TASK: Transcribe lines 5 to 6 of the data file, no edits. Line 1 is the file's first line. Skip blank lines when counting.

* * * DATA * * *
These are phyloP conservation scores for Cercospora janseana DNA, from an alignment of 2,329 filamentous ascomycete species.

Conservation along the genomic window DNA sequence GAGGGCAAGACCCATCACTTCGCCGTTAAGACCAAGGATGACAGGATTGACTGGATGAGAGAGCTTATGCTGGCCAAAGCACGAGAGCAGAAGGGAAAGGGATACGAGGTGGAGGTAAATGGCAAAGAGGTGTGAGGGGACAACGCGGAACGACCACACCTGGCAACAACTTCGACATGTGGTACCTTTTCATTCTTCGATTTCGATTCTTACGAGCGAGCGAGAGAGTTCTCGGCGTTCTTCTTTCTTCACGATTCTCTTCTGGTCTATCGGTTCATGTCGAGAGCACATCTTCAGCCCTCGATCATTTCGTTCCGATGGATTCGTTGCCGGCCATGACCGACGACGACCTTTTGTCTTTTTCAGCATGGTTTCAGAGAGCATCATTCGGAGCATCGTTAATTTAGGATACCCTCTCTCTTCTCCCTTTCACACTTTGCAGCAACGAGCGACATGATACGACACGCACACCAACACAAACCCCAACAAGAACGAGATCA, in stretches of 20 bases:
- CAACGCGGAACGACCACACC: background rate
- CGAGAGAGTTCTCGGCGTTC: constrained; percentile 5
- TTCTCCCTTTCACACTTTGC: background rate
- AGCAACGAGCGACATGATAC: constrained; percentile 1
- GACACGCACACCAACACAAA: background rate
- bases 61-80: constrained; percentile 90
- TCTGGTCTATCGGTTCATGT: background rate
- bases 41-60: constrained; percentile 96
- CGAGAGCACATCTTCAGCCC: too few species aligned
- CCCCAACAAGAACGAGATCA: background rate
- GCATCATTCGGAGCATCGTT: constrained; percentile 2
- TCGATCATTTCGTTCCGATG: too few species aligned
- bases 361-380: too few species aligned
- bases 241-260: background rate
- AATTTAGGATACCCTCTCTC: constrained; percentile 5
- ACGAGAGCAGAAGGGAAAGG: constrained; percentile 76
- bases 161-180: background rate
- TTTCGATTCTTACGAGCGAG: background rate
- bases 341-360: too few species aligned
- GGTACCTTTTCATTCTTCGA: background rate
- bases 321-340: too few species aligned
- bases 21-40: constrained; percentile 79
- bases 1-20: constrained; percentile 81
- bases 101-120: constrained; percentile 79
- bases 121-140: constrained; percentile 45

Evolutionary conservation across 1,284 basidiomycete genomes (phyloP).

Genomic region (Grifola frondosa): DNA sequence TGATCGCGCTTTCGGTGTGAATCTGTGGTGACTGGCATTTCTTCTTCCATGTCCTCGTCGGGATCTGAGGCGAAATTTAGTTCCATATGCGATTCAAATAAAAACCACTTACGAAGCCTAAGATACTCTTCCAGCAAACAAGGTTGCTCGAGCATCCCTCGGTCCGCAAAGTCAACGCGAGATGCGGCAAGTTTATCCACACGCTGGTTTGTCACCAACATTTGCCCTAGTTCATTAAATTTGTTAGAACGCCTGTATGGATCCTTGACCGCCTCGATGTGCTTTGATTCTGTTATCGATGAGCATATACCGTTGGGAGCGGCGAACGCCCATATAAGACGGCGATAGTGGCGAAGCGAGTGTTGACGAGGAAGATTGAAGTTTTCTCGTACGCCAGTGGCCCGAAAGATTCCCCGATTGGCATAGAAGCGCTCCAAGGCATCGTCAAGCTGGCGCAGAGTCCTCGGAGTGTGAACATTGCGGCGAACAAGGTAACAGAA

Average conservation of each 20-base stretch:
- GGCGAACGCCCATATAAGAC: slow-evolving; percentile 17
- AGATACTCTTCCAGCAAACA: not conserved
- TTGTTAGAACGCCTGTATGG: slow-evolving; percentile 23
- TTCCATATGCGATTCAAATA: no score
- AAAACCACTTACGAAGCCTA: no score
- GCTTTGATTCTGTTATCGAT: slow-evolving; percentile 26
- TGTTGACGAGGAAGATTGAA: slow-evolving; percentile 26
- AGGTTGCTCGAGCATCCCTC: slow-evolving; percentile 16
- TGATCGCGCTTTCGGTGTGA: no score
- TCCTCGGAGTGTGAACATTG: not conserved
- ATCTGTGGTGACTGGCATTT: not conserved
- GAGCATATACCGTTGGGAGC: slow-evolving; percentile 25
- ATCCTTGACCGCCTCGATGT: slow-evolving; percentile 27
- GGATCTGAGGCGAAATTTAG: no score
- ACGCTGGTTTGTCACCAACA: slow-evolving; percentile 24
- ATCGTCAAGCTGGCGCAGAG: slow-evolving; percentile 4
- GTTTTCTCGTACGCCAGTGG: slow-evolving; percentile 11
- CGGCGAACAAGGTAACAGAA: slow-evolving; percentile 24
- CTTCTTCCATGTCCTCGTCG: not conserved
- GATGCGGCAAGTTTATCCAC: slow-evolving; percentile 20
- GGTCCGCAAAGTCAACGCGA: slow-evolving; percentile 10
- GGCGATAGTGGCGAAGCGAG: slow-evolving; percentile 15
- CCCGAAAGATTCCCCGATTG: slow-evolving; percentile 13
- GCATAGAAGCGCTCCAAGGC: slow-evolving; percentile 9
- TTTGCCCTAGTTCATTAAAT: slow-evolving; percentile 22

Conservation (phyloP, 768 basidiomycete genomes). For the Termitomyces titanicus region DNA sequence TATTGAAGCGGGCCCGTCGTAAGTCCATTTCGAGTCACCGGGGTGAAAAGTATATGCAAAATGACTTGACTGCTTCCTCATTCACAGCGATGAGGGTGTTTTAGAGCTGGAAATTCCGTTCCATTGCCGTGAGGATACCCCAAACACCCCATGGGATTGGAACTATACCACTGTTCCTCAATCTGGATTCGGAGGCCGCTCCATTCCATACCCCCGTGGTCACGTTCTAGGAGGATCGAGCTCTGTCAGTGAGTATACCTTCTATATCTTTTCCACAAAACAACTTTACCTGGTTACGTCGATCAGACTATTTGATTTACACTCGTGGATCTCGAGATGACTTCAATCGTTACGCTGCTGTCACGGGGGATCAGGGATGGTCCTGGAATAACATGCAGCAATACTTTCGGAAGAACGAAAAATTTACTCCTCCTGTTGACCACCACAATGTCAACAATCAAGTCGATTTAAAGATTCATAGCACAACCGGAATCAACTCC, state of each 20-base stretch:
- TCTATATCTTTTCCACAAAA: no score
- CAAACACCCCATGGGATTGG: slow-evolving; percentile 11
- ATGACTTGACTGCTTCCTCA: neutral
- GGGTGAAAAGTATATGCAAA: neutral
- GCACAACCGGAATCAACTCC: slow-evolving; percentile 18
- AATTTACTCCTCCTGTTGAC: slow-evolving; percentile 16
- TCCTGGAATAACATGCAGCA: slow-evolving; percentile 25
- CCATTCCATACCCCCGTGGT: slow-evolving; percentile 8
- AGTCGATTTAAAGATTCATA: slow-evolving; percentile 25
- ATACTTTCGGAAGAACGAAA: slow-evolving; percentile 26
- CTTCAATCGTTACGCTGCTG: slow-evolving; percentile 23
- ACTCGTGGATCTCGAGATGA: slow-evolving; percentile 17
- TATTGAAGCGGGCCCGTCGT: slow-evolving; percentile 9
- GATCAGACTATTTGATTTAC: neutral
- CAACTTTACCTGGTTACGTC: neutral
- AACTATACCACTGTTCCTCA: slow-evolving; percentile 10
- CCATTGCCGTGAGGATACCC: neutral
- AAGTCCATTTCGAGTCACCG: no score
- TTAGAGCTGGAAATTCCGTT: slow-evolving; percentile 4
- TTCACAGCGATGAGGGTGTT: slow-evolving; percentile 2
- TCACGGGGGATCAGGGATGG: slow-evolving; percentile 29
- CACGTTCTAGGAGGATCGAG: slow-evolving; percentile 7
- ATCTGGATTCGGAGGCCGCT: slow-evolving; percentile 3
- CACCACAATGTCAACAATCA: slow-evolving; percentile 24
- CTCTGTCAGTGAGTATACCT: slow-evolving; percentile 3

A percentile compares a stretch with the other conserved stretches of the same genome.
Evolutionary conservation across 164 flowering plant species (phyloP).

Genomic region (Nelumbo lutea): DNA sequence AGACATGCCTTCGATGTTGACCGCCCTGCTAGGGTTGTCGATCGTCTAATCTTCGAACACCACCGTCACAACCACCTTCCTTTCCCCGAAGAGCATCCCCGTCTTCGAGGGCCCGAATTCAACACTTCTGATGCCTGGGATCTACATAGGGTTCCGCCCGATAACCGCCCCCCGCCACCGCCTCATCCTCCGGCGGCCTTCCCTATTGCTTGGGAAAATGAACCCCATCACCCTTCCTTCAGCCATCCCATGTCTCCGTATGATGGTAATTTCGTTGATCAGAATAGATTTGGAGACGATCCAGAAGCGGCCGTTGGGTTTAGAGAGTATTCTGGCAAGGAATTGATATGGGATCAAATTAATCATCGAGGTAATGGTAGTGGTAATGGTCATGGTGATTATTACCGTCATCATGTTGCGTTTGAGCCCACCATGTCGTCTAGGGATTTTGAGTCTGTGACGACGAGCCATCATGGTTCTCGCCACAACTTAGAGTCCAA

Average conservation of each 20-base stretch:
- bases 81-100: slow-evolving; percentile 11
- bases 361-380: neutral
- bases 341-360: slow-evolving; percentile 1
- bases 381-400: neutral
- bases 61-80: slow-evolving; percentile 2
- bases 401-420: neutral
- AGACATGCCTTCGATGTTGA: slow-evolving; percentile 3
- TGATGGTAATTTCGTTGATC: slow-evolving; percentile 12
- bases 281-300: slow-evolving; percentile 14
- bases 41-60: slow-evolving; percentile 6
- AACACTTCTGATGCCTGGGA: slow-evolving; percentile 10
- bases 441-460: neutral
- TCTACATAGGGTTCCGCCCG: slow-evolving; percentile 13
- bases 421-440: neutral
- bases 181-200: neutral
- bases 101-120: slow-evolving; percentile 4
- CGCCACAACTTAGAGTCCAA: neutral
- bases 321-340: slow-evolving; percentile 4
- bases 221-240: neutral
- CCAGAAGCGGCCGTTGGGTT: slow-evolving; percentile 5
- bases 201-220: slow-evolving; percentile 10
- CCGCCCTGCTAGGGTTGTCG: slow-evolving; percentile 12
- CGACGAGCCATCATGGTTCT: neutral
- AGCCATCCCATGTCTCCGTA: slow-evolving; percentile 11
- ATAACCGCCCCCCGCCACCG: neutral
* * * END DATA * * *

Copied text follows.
- TTCTCCCTTTCACACTTTGC: background rate
- AGCAACGAGCGACATGATAC: constrained; percentile 1